Love Thy Nature: Rethinking Our Connections

“We are so far away from nature, that we are running into an evolutionary wall,” explains social scientist, Duane Elgin.

Filmmaker Gayle Kirschenbaum: Reconciling with Mother

The film is Kirschenbaum’s undertaking to get to the bottom of her family’s dynamics, and why her mother had such enmity towards her. “What went wrong?” she asks.

Sexual Assault On Campus: We Believe You

“We Believe You” should be read by parents, high-school seniors, college personnel, and law-enforcement (both police and prosecutors). It needs to be placed in college and university bookstores, including those schools featured as being on the wrong side of this public epidemic.

Love Her, Love Her Not: The Hillary Paradox

In this anthology, editor Joanne C. Bamberger wants to get to the essentials of why Hillary is repeatedly judged by benchmarks markedly different than those facing a male candidate.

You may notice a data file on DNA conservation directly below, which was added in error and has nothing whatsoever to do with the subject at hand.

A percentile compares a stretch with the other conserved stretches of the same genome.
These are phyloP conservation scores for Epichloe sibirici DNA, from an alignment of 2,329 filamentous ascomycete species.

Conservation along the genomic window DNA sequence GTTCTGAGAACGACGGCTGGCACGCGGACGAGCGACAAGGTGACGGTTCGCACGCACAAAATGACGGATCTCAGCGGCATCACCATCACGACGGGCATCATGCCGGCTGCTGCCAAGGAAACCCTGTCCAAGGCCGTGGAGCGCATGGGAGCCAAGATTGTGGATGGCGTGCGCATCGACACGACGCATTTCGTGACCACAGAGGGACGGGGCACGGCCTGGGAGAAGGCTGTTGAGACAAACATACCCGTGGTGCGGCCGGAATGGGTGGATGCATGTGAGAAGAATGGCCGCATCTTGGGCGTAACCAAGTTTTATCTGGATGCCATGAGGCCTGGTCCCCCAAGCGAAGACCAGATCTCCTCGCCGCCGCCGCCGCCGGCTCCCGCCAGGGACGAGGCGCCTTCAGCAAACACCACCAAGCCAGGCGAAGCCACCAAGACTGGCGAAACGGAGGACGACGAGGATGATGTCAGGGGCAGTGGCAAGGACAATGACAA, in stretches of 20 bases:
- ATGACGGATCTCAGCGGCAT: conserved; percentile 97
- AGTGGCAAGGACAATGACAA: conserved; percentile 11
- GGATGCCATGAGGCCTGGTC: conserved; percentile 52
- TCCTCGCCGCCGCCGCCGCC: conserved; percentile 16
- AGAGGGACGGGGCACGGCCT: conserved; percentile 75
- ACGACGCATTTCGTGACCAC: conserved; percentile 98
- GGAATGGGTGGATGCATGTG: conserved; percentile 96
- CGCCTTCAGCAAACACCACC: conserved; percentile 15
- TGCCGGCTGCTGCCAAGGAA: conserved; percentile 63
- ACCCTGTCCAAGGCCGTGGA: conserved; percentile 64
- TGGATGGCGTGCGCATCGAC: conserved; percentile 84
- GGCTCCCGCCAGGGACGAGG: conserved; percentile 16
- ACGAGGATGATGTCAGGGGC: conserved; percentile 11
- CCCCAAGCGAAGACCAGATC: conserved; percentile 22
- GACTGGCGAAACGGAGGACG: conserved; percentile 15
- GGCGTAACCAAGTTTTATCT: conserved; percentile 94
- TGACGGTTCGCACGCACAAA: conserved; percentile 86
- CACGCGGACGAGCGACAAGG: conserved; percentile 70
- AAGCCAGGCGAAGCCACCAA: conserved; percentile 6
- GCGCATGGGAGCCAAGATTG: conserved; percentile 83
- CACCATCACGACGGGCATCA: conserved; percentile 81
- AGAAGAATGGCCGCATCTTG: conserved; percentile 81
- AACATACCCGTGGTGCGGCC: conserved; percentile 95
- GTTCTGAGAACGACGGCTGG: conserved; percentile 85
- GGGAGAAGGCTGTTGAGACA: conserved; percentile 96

“Wishful Thinking” – A Lesson In Feminist Time Travel

The story’s heroine, Jennifer, is on the cusp of turning 40 while dealing with a difficult divorce, job stress, and the trials of building a life that allow her to function on all fronts.

The Affair Returns to Showtime

Yes, there’s plenty of sex. However, the show is far more than just thrusting bodies in motion.

“Wrath — Force of Nature” at Wave Hill

“Seven Deadly Sins: Wrath — Force of Nature” at Wave Hill in the Bronx brings together twelve artists who have their fingers on the pulse of climate change and extreme weather.

Shifting Sands: New Dynamics in the Bronx Art Scene

The dialogue went far deeper than a mere discussion of the current landscape of the Bronx art scene. It raised questions, and some hackles, about competing community needs, gentrification, constituencies that are too frequently powerless, and big money.

“Frida Kahlo: Art, Garden, Life”

Adriana Zavala, guest curator, qualified Kahlo’s home as an “extension of her personal cosmology,” saying, “There are still things to learn about Kahlo.”

Ellen Weider: Drypoints in a Digital Age

Weider is preoccupied with an examination of domestic objects. Her visual terrain is repeatedly populated with diaristic contemplations of ordinary furniture: dressers, chairs, tables, beds.